Director Rick Rosenthal was quite upset at Carpenters’ reshoots of his film. Carpenter found his initial cut to be “boring” and felt they needed to step up the gore to compete with modern films (released that same year were “Friday the 13th 3D”, “The Howling”, “The Omen 3” and “The Evil Dead”). As I said, I personally enjoy the amped up murders in the film, but I can see people being thrown off by the slight shift in tone.


I was surprised at how much I dug this film upon re-watching it last year. It’s a very underrated slasher film, especially among sequels in long winded franchises. Had they just ended the Myers storyline after this film (as Carpenter intended) I think it works just fine. Then everyone hated (the underrated) “Halloween 3” and they inexplicably brought back Myers for parts 4-8 (+2 more).

Interestingly (for someone who seemingly got screwed over while shooting this) Rosenthal came back years later to shoot Halloween 8, which … frankly sucked ass. Also interesting is that Halloween 7 (aka – H20), which is considered a sequel to 2 and end of the storyline, was directed by Steve Miner, director of Friday the 13th 2+3. He went from directing a movie that went up against Halloween 2 to completing its story 17 years later. I guess it really is a small world after all.



October Horrorthon 2012 – 28 – “Halloween 2 (RZ)”

Aka – H2, Halloween 2 – The Devil Walks Among Us









So much has been said about Rob Zombies entries in the Halloween series. For a franchise with many low points (but 2 classics, a misunderstood gem and a well received return to form) it was to be expected that a remake would receive a backlash from fans of the classic original. Zombies’ remake wasn’t terrible, it was just unnecessary, like most remakes. After the amount of bile that was spewed over the sequel, I figured I owed it to myself to give it a look. After all, I’d seen every other Halloween flick, so why not ?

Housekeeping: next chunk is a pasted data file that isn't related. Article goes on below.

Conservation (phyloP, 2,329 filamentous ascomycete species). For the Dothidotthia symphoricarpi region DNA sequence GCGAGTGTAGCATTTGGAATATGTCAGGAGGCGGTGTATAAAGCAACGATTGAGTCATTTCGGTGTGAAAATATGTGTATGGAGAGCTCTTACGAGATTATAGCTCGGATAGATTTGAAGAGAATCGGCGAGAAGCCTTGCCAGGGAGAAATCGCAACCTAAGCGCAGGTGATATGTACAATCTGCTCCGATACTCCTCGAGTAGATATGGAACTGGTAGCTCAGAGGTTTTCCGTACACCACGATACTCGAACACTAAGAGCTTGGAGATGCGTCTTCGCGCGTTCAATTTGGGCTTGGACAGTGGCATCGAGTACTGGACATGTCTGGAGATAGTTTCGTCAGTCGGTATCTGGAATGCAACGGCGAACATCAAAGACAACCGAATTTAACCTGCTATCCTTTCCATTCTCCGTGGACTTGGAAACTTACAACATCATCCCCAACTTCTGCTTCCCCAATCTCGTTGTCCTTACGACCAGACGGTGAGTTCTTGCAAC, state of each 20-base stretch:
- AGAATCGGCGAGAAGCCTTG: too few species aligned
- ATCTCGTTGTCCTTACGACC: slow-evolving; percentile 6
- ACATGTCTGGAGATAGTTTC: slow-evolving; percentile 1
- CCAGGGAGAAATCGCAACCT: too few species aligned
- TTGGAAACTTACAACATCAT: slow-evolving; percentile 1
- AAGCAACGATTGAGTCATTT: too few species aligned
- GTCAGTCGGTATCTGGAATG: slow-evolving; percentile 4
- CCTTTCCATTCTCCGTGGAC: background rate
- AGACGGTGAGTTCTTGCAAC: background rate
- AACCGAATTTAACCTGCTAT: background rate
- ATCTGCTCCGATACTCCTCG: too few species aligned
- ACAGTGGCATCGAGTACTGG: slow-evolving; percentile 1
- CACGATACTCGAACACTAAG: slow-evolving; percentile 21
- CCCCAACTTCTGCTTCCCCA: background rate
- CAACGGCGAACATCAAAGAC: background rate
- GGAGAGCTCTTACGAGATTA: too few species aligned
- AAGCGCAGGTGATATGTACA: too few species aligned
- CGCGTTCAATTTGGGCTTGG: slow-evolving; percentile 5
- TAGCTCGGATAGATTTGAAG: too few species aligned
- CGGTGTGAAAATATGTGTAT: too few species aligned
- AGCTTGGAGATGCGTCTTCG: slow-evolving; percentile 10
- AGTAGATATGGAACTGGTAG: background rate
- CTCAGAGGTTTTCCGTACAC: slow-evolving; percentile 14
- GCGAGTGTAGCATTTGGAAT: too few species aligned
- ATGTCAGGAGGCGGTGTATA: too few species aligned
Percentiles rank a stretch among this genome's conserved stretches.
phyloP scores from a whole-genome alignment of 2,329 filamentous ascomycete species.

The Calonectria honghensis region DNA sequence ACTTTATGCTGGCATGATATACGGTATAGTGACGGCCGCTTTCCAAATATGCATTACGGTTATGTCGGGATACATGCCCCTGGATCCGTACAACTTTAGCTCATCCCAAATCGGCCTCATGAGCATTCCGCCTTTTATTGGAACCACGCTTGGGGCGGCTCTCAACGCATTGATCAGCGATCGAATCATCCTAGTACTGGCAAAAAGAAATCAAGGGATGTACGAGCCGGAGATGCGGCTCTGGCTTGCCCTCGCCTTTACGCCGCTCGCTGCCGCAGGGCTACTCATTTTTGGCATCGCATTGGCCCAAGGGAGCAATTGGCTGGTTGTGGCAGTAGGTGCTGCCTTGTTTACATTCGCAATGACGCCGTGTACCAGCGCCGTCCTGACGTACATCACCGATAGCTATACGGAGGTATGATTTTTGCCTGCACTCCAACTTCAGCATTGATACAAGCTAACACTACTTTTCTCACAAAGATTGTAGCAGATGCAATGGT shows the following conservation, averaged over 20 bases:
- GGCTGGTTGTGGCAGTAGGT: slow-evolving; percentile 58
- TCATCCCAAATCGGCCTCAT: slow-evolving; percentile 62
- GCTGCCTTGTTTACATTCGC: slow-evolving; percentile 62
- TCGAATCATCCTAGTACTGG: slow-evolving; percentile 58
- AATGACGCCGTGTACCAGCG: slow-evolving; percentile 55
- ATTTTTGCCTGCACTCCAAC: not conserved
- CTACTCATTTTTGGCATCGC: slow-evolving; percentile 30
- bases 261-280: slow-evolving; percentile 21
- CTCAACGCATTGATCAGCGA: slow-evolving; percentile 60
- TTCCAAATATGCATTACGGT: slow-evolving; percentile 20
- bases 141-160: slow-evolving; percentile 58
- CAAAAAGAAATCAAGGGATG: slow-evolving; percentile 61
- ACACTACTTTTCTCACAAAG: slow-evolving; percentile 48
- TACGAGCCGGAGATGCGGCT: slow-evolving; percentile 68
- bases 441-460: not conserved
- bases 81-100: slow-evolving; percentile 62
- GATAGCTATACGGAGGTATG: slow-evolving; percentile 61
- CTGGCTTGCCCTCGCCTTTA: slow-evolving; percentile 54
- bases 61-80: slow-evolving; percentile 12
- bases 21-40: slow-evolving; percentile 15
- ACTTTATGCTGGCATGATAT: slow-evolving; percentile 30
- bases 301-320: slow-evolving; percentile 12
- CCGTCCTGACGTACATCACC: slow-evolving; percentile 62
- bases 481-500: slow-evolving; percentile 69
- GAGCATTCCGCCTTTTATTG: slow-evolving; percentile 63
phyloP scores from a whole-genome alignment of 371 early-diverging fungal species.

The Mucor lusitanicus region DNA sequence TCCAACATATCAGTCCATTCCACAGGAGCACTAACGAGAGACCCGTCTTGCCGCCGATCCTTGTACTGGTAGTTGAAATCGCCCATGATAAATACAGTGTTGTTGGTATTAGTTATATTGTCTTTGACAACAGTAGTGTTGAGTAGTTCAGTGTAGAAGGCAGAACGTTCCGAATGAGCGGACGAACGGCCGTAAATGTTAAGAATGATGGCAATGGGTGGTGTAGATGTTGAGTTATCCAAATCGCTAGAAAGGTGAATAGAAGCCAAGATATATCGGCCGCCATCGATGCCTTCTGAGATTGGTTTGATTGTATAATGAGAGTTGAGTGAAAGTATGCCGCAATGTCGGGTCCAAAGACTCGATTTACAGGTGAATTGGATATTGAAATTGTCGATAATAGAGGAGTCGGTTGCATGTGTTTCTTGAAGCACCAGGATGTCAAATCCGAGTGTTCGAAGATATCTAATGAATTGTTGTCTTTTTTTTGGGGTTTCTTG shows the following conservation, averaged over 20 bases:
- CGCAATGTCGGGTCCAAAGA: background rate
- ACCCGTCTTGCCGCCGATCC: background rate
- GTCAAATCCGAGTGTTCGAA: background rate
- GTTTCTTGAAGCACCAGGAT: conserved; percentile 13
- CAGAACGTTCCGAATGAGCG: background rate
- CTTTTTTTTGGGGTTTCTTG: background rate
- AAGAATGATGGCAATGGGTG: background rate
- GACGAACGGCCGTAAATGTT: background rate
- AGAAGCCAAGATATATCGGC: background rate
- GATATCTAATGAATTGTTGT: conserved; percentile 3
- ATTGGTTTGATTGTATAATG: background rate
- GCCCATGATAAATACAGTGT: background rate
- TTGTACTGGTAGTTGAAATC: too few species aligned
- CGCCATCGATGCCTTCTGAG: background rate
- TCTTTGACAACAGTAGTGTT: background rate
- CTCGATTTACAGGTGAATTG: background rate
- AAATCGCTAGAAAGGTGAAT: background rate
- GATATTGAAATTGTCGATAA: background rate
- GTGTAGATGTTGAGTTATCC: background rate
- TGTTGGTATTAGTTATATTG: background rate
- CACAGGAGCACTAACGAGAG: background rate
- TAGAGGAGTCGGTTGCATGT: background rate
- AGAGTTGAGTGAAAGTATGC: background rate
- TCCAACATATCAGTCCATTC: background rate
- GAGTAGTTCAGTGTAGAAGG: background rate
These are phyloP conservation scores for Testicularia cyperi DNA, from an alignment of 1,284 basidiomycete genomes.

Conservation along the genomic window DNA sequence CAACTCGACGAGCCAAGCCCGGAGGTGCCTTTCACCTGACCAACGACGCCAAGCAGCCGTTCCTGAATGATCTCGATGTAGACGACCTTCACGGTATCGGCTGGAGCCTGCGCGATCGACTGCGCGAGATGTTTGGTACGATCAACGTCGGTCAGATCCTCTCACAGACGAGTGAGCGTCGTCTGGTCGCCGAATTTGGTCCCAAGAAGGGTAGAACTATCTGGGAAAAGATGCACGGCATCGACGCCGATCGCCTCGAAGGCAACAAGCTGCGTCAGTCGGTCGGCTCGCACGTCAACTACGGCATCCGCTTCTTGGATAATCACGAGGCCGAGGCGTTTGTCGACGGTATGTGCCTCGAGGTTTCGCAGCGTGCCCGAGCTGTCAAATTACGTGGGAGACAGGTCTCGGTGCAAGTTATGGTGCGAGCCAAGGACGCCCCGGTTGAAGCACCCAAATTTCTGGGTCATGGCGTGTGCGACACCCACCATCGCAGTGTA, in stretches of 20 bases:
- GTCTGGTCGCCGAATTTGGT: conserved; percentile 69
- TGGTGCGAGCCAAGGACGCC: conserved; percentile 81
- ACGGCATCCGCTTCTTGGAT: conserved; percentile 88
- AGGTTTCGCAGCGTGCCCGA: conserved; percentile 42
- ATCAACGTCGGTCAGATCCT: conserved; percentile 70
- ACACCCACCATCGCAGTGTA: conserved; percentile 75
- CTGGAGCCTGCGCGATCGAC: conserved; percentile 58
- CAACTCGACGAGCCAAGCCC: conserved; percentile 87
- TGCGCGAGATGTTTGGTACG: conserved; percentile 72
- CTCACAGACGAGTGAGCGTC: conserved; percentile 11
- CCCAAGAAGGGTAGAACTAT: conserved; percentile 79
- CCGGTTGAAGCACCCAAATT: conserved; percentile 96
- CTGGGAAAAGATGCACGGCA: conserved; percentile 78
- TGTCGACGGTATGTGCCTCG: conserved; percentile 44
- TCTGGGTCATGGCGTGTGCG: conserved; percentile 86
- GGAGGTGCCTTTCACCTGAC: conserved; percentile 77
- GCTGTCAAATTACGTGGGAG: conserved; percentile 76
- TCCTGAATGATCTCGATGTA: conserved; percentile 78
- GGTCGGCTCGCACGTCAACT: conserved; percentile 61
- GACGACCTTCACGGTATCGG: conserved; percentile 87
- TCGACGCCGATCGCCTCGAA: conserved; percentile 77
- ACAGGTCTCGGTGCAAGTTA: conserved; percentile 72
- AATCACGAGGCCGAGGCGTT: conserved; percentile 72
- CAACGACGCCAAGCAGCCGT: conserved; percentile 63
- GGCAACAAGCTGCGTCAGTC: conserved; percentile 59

The sequel picks up a year after the events in the first film. Micheal Myers had (seemingly) been killed and his sister (unbeknownst to her yet) Laurie Strode has become a shell of her former self, emotionally ruined by her ordeal. She’s moved in with her friend (and co-survivor) Annie and her Sheriff father (played by Childs Play’s Brad Dourif) but the events of the first film have put a strain on her and Annie’s friendship. As Halloween approaches, Laurie worries that Micheal isn’t dead after all, and is coming back to finish the job.





Most of the principal actors return in this sequel, and even if she hadn’t been in the first one you knew Zombies’ wife Sheri Moon would be in it. Malcolm McDowell adds some layers to his Dr Loomis character, Tyler Mane does a good job as Micheal (for a lumbering monster that is) and Scout Taylor Compton is … Okay as Laurie. I mean, I know the character has been through a lot, but she was really kind of bitchy and irritating at times, I’m just saying. Not terrible, but kind of shrill and shrewish.





Watching this movie was a lot like watching the remake of “A Nightmare on Elm Street”. I’d heard such terrible things about them, both essentially remakes of classic genre films that apparently dropped the ball big time. It’s really hard to be let down by a movie that has already let everyone down for a few years prior, but I like Zombie as a director and still wanted to hope this was a good attempt. At this point he may never top the (nearly) universally lauded “Devil’s Rejects” (itself a sequel to a RZ film), but how bad could H2 really be ?





The thing is, it’s not terrible. There have been several terrible Halloween films (no, part 3 isn’t one of them. I don’t care that MM isn’t in it, it’s a cool flick !) and its easy to make a “by the numbers” MM flick and be bored to tears throughout. H2 definitely isn’t a “great” film, but it’s very much a Rob Zombie film. It’s surreal, esoteric, out there, violent, etc, but it’s as interesting a Halloween flick as we’re likely to get. Unless you count the whole “Thorn Cult” thing in Part 6 with Paul Rudd, but that’s not so great either.





Now, make no mistake, I’m not saying this is a good movie or that I’m recommending it or will ever watch it again. I will say that I watched the Directors Cut which is apparently a much better version of the story. It’s dreamlike and strange, but it attempts things other Halloween films won’t / haven’t, and for being the 10th Halloween film, that’s something at least.

Halloween 3D has stopped and started a few times, and who knows what the next film will look like and who will shepard it’s story. A lot of the reason I didn’t hate this movie was how little I expected from it based on the onslaught of reviews condemning it. It isn’t great, but it did its own thing and Zombie won’t be back, so I guess I’m saying it’s not great, but I’ve seen much worse.






October Horrorthon 2012 – 22 – “The Horde”

Aka – La Horde